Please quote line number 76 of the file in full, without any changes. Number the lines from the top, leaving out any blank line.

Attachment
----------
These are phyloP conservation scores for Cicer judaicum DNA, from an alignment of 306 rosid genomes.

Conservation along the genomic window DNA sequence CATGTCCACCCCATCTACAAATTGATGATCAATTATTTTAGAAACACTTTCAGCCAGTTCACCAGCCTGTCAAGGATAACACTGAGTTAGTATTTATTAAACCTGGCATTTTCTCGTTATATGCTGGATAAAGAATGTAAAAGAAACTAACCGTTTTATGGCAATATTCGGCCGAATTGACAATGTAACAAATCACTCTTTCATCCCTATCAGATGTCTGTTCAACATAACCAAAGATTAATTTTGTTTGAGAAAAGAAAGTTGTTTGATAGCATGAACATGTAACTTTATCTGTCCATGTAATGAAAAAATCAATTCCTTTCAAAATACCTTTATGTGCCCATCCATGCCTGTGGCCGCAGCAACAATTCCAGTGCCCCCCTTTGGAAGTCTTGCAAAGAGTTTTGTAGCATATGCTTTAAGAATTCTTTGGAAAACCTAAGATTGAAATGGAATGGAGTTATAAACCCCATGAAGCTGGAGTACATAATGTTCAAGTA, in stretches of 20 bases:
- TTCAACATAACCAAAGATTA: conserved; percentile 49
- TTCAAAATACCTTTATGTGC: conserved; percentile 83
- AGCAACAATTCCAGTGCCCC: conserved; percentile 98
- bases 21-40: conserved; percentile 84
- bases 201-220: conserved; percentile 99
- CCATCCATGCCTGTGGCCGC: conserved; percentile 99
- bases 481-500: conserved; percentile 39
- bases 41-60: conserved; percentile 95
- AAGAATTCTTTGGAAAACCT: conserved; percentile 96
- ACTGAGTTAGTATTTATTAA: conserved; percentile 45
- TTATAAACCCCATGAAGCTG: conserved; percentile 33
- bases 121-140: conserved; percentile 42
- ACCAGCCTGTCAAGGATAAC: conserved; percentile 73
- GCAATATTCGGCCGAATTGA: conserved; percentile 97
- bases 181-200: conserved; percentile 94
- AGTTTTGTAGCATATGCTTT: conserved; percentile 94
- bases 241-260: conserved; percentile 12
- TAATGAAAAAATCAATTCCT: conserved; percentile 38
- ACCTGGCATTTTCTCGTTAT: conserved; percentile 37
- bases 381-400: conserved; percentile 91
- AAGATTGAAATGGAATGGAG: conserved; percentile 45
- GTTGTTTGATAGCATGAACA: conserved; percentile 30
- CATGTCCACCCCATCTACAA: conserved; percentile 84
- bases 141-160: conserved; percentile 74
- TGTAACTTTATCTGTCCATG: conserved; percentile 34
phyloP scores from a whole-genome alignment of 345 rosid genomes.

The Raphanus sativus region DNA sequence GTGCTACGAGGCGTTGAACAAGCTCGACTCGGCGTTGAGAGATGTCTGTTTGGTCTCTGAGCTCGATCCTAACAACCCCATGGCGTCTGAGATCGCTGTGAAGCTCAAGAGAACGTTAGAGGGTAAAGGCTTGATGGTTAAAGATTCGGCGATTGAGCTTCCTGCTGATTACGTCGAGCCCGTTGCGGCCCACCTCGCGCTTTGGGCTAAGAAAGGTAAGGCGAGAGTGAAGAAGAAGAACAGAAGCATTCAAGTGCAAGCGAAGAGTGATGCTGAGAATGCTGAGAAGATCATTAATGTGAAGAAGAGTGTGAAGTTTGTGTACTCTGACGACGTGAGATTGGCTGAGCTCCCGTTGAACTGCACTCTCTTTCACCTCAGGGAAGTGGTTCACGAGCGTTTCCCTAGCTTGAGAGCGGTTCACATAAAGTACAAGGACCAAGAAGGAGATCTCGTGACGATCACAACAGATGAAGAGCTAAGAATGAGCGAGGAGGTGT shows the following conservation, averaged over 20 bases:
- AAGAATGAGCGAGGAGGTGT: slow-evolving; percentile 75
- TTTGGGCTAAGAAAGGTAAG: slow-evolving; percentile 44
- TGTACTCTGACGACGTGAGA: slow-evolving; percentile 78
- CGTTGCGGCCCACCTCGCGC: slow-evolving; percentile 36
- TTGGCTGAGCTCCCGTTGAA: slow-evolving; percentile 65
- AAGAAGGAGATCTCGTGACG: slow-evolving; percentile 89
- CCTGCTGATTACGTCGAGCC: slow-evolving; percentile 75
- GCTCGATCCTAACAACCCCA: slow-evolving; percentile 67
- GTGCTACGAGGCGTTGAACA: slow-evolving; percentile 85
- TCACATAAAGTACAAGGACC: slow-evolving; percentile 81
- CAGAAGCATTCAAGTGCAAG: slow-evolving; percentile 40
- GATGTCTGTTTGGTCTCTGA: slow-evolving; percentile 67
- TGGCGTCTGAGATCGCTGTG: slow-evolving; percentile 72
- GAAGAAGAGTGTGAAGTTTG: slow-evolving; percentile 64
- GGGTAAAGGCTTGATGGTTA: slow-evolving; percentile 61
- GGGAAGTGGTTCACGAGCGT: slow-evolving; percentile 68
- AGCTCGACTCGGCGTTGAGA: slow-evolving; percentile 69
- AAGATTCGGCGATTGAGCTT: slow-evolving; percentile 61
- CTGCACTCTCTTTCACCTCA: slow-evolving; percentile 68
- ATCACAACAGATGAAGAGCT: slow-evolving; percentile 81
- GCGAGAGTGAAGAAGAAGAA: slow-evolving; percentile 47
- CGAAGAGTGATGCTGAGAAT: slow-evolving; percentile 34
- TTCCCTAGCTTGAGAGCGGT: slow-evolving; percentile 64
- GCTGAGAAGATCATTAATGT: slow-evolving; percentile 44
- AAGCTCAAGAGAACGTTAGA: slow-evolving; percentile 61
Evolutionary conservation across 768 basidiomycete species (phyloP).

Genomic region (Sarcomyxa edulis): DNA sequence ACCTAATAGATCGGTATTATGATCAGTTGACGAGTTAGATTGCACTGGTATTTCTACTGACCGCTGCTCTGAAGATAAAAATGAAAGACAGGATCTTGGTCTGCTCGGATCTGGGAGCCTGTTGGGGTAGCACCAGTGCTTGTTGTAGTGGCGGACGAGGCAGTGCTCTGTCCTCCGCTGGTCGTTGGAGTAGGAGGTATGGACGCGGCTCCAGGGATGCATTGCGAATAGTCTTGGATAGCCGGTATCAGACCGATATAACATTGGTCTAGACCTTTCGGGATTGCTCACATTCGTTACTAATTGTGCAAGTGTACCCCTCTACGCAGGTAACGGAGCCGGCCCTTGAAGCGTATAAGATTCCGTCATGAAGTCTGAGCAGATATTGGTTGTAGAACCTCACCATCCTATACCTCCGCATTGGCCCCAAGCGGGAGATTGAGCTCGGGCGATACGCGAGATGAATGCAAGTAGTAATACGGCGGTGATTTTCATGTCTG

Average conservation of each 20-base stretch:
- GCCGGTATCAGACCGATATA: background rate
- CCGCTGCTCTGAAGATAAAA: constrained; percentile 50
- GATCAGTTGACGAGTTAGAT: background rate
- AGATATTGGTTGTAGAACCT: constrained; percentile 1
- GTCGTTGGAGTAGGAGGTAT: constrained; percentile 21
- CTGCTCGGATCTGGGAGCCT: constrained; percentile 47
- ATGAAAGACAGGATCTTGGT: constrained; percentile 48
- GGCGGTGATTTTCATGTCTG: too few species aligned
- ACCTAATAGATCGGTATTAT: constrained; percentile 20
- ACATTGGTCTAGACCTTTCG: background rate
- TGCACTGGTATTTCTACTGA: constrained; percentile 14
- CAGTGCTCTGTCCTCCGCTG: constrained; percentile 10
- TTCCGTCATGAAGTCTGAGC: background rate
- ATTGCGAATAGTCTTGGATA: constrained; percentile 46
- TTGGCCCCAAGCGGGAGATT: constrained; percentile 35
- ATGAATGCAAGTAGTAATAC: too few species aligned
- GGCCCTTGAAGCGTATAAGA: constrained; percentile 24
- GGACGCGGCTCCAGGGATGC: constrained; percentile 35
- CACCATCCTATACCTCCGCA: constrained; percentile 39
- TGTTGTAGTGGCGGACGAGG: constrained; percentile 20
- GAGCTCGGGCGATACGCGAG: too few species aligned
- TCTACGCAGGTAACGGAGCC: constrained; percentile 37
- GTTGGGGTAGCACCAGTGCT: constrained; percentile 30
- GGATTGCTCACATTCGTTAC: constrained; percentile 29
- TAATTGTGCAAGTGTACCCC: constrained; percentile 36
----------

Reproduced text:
- CACCATCCTATACCTCCGCA: constrained; percentile 39